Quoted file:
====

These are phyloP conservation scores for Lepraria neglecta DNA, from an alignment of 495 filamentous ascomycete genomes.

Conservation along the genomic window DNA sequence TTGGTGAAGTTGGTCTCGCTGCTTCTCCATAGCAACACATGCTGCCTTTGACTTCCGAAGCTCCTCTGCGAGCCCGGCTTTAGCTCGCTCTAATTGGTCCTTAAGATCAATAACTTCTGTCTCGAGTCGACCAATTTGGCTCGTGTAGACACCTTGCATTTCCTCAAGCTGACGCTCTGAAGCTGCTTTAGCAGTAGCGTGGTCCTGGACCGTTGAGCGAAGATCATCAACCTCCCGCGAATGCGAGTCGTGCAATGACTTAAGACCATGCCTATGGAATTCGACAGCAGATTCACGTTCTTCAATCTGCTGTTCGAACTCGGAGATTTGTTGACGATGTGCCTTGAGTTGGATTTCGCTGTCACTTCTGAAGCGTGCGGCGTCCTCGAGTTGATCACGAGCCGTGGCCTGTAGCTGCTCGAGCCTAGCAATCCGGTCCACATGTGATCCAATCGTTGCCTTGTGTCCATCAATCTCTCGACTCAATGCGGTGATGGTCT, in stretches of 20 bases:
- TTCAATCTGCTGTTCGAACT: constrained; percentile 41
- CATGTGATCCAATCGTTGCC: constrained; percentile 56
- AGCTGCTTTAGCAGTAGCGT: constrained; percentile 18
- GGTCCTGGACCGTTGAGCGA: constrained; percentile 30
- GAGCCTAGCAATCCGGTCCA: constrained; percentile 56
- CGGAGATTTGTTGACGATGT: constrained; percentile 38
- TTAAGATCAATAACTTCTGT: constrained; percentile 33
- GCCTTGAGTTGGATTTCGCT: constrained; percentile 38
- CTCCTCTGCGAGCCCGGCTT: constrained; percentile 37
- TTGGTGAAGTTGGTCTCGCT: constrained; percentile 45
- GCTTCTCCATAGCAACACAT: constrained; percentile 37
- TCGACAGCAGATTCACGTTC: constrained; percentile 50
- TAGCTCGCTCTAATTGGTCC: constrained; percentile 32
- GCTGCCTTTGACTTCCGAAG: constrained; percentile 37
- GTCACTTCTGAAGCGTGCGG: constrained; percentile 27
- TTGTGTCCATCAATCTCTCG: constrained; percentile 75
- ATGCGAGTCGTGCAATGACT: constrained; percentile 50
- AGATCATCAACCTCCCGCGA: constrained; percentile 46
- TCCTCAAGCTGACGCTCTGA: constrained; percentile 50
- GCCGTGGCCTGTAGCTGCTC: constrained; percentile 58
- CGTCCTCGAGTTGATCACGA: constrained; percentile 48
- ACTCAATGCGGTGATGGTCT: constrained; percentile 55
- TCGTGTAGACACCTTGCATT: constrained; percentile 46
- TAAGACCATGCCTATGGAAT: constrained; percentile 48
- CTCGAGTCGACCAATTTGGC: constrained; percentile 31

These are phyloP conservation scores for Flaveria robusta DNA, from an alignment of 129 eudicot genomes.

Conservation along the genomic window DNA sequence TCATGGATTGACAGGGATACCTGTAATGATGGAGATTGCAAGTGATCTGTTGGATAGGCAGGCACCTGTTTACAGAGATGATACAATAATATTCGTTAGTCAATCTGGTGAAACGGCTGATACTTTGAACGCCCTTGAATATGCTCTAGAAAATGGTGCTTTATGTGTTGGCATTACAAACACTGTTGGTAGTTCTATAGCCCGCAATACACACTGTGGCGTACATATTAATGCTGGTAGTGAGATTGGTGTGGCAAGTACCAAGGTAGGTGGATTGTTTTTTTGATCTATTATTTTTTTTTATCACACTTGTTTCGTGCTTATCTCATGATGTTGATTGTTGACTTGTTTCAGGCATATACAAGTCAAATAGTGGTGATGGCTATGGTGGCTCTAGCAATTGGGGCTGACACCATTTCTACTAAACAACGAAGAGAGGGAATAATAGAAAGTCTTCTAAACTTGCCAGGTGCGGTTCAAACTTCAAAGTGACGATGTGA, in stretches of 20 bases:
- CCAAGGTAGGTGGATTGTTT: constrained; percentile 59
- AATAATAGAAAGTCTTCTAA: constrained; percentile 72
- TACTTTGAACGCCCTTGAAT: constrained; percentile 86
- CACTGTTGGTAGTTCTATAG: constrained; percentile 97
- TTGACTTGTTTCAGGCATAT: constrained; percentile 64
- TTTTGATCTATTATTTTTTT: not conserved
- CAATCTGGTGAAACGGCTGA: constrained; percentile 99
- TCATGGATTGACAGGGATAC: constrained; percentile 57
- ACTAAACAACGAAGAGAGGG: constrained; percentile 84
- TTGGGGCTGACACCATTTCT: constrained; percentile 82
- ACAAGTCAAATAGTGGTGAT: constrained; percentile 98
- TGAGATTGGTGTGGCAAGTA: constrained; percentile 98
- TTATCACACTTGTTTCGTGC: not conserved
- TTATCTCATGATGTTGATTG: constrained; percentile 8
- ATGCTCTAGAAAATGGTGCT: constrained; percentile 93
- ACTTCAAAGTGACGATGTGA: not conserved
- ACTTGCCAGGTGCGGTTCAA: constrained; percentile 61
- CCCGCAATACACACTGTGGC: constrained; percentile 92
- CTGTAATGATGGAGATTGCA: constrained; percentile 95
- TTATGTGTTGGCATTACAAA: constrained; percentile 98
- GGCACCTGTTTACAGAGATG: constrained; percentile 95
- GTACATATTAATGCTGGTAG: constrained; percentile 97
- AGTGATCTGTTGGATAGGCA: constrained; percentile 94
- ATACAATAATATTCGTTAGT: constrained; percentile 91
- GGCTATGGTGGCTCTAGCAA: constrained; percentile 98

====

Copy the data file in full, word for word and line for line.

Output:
These are phyloP conservation scores for Lepraria neglecta DNA, from an alignment of 495 filamentous ascomycete genomes.

Conservation along the genomic window DNA sequence TTGGTGAAGTTGGTCTCGCTGCTTCTCCATAGCAACACATGCTGCCTTTGACTTCCGAAGCTCCTCTGCGAGCCCGGCTTTAGCTCGCTCTAATTGGTCCTTAAGATCAATAACTTCTGTCTCGAGTCGACCAATTTGGCTCGTGTAGACACCTTGCATTTCCTCAAGCTGACGCTCTGAAGCTGCTTTAGCAGTAGCGTGGTCCTGGACCGTTGAGCGAAGATCATCAACCTCCCGCGAATGCGAGTCGTGCAATGACTTAAGACCATGCCTATGGAATTCGACAGCAGATTCACGTTCTTCAATCTGCTGTTCGAACTCGGAGATTTGTTGACGATGTGCCTTGAGTTGGATTTCGCTGTCACTTCTGAAGCGTGCGGCGTCCTCGAGTTGATCACGAGCCGTGGCCTGTAGCTGCTCGAGCCTAGCAATCCGGTCCACATGTGATCCAATCGTTGCCTTGTGTCCATCAATCTCTCGACTCAATGCGGTGATGGTCT, in stretches of 20 bases:
- TTCAATCTGCTGTTCGAACT: constrained; percentile 41
- CATGTGATCCAATCGTTGCC: constrained; percentile 56
- AGCTGCTTTAGCAGTAGCGT: constrained; percentile 18
- GGTCCTGGACCGTTGAGCGA: constrained; percentile 30
- GAGCCTAGCAATCCGGTCCA: constrained; percentile 56
- CGGAGATTTGTTGACGATGT: constrained; percentile 38
- TTAAGATCAATAACTTCTGT: constrained; percentile 33
- GCCTTGAGTTGGATTTCGCT: constrained; percentile 38
- CTCCTCTGCGAGCCCGGCTT: constrained; percentile 37
- TTGGTGAAGTTGGTCTCGCT: constrained; percentile 45
- GCTTCTCCATAGCAACACAT: constrained; percentile 37
- TCGACAGCAGATTCACGTTC: constrained; percentile 50
- TAGCTCGCTCTAATTGGTCC: constrained; percentile 32
- GCTGCCTTTGACTTCCGAAG: constrained; percentile 37
- GTCACTTCTGAAGCGTGCGG: constrained; percentile 27
- TTGTGTCCATCAATCTCTCG: constrained; percentile 75
- ATGCGAGTCGTGCAATGACT: constrained; percentile 50
- AGATCATCAACCTCCCGCGA: constrained; percentile 46
- TCCTCAAGCTGACGCTCTGA: constrained; percentile 50
- GCCGTGGCCTGTAGCTGCTC: constrained; percentile 58
- CGTCCTCGAGTTGATCACGA: constrained; percentile 48
- ACTCAATGCGGTGATGGTCT: constrained; percentile 55
- TCGTGTAGACACCTTGCATT: constrained; percentile 46
- TAAGACCATGCCTATGGAAT: constrained; percentile 48
- CTCGAGTCGACCAATTTGGC: constrained; percentile 31

These are phyloP conservation scores for Flaveria robusta DNA, from an alignment of 129 eudicot genomes.

Conservation along the genomic window DNA sequence TCATGGATTGACAGGGATACCTGTAATGATGGAGATTGCAAGTGATCTGTTGGATAGGCAGGCACCTGTTTACAGAGATGATACAATAATATTCGTTAGTCAATCTGGTGAAACGGCTGATACTTTGAACGCCCTTGAATATGCTCTAGAAAATGGTGCTTTATGTGTTGGCATTACAAACACTGTTGGTAGTTCTATAGCCCGCAATACACACTGTGGCGTACATATTAATGCTGGTAGTGAGATTGGTGTGGCAAGTACCAAGGTAGGTGGATTGTTTTTTTGATCTATTATTTTTTTTTATCACACTTGTTTCGTGCTTATCTCATGATGTTGATTGTTGACTTGTTTCAGGCATATACAAGTCAAATAGTGGTGATGGCTATGGTGGCTCTAGCAATTGGGGCTGACACCATTTCTACTAAACAACGAAGAGAGGGAATAATAGAAAGTCTTCTAAACTTGCCAGGTGCGGTTCAAACTTCAAAGTGACGATGTGA, in stretches of 20 bases:
- CCAAGGTAGGTGGATTGTTT: constrained; percentile 59
- AATAATAGAAAGTCTTCTAA: constrained; percentile 72
- TACTTTGAACGCCCTTGAAT: constrained; percentile 86
- CACTGTTGGTAGTTCTATAG: constrained; percentile 97
- TTGACTTGTTTCAGGCATAT: constrained; percentile 64
- TTTTGATCTATTATTTTTTT: not conserved
- CAATCTGGTGAAACGGCTGA: constrained; percentile 99
- TCATGGATTGACAGGGATAC: constrained; percentile 57
- ACTAAACAACGAAGAGAGGG: constrained; percentile 84
- TTGGGGCTGACACCATTTCT: constrained; percentile 82
- ACAAGTCAAATAGTGGTGAT: constrained; percentile 98
- TGAGATTGGTGTGGCAAGTA: constrained; percentile 98
- TTATCACACTTGTTTCGTGC: not conserved
- TTATCTCATGATGTTGATTG: constrained; percentile 8
- ATGCTCTAGAAAATGGTGCT: constrained; percentile 93
- ACTTCAAAGTGACGATGTGA: not conserved
- ACTTGCCAGGTGCGGTTCAA: constrained; percentile 61
- CCCGCAATACACACTGTGGC: constrained; percentile 92
- CTGTAATGATGGAGATTGCA: constrained; percentile 95
- TTATGTGTTGGCATTACAAA: constrained; percentile 98
- GGCACCTGTTTACAGAGATG: constrained; percentile 95
- GTACATATTAATGCTGGTAG: constrained; percentile 97
- AGTGATCTGTTGGATAGGCA: constrained; percentile 94
- ATACAATAATATTCGTTAGT: constrained; percentile 91
- GGCTATGGTGGCTCTAGCAA: constrained; percentile 98